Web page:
Donkeys in Kurnool are gradually dwindling in numbers. While a significant number of them are being taken away by a gang to send them to meat markets of neighbouring districts and States, the rest are left in lurch as the Rajaka (dhobi) community has stopped depending on them.
Unlike the rest, the donkeys in Kurnool are taller in size. They used to help dhobis in their profession.
Nagaraju, president of Rajaka Vruttidaarula Sangham (RVS), says that donkeys are being stolen late in the night. A few years ago, we stopped lorries carrying donkeys.
The price of donkeys about five years ago was 20,000 to 50,000. But in recent times, it has come down to a mere 5,000, says Mr. Nagaraju.
He laments that the Rajaka community has been facing a number of problems in the city. The main issue is the shortage of water and whatever available, it is polluted. The Handri river and the rivulets have become polluted as drainage water finds it way into them, says Mr. Nagaraju.
About 80% of the Rajakas are situated near the rivulets and the Handri river. With these water bodies being polluted, they are forced to leave the area and it deprives them of their livelihood. Only about 20% of the people working in the Old Town area, where the Tungabhadra flows, are still engaged in the profession, he says.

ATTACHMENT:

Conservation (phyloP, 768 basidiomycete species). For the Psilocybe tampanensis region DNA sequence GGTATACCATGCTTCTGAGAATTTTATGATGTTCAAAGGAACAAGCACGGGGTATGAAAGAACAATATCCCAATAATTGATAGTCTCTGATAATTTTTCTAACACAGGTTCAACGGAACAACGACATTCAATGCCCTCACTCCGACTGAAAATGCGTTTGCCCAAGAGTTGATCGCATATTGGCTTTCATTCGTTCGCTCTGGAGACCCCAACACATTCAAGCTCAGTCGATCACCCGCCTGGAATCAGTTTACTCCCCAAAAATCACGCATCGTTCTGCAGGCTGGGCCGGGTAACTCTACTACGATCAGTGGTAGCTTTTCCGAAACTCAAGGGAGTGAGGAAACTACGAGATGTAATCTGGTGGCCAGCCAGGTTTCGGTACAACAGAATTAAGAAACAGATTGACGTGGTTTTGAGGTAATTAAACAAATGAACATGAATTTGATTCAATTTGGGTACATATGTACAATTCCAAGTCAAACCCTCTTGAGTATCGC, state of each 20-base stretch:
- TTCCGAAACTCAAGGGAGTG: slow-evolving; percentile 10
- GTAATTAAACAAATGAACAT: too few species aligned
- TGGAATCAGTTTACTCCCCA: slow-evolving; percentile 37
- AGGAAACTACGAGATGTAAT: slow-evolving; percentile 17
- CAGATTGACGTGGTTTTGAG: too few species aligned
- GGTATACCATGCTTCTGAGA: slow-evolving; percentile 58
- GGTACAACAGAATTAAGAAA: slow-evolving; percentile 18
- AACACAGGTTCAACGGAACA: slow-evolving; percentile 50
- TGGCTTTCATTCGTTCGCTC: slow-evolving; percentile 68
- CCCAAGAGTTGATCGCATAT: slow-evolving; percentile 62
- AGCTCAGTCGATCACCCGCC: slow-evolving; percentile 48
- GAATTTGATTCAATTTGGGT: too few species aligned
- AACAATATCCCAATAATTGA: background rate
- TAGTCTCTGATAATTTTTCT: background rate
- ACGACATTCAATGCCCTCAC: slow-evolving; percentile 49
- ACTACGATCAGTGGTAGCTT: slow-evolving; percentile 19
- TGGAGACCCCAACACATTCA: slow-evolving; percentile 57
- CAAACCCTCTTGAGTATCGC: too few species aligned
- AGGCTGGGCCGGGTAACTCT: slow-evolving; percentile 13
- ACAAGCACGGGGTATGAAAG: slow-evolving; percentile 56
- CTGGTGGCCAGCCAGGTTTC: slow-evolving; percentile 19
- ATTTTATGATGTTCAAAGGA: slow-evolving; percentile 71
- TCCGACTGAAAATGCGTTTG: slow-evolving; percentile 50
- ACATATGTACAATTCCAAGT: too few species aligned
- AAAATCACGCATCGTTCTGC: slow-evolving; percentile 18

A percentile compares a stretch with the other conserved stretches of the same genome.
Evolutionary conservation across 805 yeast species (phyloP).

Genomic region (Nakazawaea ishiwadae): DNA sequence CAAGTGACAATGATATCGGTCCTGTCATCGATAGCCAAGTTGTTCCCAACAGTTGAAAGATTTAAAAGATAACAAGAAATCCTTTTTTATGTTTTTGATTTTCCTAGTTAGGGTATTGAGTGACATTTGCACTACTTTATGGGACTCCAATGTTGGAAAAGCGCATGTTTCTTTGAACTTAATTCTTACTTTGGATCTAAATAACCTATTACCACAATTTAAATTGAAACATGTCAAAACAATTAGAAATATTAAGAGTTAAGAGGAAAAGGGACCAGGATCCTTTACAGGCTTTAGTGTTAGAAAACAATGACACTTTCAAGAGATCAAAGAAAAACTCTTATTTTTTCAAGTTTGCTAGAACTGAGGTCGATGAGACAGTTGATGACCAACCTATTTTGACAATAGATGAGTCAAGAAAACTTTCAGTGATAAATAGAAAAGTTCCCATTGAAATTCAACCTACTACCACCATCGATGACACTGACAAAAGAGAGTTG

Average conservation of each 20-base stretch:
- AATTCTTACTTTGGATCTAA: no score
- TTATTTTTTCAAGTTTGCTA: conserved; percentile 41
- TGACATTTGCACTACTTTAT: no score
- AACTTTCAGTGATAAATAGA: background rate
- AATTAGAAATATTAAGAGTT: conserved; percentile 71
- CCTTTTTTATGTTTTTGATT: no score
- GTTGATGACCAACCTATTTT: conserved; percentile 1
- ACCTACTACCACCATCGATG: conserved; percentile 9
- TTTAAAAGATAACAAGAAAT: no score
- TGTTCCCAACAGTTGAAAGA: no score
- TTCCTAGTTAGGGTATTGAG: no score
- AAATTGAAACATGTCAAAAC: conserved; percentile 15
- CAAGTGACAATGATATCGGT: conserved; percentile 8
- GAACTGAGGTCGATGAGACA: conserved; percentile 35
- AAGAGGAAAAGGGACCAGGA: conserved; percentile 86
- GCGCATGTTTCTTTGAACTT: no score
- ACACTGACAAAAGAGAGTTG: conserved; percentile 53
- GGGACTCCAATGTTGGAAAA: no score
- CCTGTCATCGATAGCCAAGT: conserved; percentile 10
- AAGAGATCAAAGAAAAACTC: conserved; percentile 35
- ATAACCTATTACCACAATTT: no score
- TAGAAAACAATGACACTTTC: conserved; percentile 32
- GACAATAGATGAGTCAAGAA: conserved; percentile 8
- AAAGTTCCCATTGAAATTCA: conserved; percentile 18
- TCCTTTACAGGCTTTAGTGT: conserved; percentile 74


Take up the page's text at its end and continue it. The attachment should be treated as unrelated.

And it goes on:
However, Mr. Nagaraju says that the situation is better in some towns and villages in the district where a few of them are still finding a job. But he is sceptical of the future.
While lack of water and polluted rivers is a major concern, another reason for the urban Rajakas to lose their livelihood is the increasing use of washing machines, says Venkatesh from the Rajaka community. Some of us even started doing construction work, he says.